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Winter power cuts are a probability not a possibility

Winter power cuts are a probability not a possibility

 

We thought that these two articles in The Times are incredibly relevant. This first, setting out the probability  not possibility of power cuts next winter sets out in plain language the mess our energy policy is in. Just to remind you, the same politicians who landed us in this pickle are the same ones who are telling us that we can solve the problem my throwing billions of your children’s and grand-children’s future earnings at Chinese and French nuclear interests at Hinkley C.

For the avoidance of doubt, this quote from Paul Johnson tells it like it is.

“First up for cuts in the event of a shortfall in electricity supply would be a number of big industrial users,” said Paul Johnson of the Industrial Communities Alliance, which represents 60 local authorities in industrial areas of the UK.

“Then the voltage on the grid would be reduced. And then there would have to be controlled disconnections of households and other businesses.”

Winter power cuts are a probability not a possibility

And then hits the nail on the head…

“If all these closures go ahead there won’t be enough generating capacity to keep the lights on next winter. It wouldn’t matter if the power stations that are closing were being replaced by new generating capacity. But that’s not happening.”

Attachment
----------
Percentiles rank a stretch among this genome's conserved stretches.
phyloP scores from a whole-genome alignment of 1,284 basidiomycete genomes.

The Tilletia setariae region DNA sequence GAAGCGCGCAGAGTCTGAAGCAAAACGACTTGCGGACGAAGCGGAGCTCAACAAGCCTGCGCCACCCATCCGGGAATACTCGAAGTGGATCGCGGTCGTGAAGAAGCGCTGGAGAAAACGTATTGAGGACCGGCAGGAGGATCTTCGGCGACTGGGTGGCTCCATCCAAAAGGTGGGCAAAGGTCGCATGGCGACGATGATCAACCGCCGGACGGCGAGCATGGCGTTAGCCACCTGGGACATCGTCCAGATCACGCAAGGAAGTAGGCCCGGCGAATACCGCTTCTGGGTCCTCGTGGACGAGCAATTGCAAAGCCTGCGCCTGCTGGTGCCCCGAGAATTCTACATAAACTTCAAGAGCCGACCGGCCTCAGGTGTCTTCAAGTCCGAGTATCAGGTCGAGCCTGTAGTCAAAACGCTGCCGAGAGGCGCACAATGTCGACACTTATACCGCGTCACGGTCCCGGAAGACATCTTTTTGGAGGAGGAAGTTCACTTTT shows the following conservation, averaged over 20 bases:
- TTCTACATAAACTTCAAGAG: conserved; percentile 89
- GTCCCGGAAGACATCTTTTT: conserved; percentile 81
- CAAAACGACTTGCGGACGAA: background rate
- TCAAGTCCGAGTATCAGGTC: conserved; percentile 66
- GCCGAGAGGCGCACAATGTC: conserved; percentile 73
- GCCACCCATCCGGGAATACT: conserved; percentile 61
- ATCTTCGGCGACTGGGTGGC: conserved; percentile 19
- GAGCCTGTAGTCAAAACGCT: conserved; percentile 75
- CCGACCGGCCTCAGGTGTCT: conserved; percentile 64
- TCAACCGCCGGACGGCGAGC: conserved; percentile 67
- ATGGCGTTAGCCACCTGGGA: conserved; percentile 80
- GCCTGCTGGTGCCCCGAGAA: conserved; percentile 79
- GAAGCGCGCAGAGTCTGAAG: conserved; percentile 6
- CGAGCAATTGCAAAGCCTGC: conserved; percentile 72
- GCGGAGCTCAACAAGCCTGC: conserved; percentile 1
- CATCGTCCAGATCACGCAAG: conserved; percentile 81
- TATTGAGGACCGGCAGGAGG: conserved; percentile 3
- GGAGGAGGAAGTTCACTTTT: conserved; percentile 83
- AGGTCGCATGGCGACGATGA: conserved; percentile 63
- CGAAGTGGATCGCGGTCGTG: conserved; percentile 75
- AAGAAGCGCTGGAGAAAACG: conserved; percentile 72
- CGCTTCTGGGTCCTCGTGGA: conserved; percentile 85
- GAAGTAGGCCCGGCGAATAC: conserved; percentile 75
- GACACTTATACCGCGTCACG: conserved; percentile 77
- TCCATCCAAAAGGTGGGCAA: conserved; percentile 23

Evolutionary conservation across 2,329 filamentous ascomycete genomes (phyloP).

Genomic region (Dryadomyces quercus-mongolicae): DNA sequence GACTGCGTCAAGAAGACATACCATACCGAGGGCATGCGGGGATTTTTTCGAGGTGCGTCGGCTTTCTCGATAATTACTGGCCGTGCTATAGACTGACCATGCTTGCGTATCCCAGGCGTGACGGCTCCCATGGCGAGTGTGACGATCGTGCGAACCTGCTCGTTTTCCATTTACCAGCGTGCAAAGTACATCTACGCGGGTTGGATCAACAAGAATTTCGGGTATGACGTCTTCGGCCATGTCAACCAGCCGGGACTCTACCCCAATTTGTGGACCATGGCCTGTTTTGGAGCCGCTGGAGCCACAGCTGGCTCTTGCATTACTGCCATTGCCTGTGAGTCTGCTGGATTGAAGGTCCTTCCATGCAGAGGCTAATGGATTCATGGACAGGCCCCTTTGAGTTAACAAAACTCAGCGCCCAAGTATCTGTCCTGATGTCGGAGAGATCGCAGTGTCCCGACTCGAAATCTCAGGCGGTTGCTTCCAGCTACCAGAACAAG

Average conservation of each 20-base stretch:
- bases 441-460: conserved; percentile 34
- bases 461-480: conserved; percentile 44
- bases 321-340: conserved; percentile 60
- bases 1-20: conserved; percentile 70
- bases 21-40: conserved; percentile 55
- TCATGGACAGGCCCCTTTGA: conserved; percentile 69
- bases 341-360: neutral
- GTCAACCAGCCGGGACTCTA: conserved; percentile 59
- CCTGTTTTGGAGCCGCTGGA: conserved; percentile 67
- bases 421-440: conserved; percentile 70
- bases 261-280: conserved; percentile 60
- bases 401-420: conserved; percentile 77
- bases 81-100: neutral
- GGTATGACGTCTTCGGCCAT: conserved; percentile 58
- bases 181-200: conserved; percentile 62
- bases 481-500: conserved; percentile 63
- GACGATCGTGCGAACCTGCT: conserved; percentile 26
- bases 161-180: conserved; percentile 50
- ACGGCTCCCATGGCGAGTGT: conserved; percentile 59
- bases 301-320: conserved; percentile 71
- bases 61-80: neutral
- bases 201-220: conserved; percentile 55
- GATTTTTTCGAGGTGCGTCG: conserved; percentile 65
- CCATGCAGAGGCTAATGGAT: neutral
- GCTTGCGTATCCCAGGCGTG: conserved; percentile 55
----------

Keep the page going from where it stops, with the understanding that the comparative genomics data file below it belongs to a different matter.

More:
Meanwhile, in another Times article, a future is set out where we may be free of both reliance on an inefficient, expensive grid network and political meddling in the energy market.

Energy UK, the body that represents British Gas, E.ON, EDF, National Grid, RWE and 85 other companies, said that the era of building giant power plants to pump electricity on demand to households and businesses was coming to a close.

Instead, the British energy market is shifting to a new model, in which small-scale electricity generation via rooftop solar panels and wind turbines will become increasingly important in meeting demand, according to a report published by Energy UK today. The report, Pathways to 2030, says that the model will also involve battery storage and the importing of electricity.

More factories, warehouses, schools and houses generating and consuming their own electricity means less need for a central, supply-led generating system.

If you want your business to be part of this revolution in the way we produce and use electricity, we’re ready to talk, contact us here..

You can read the two articles from The Times here and here...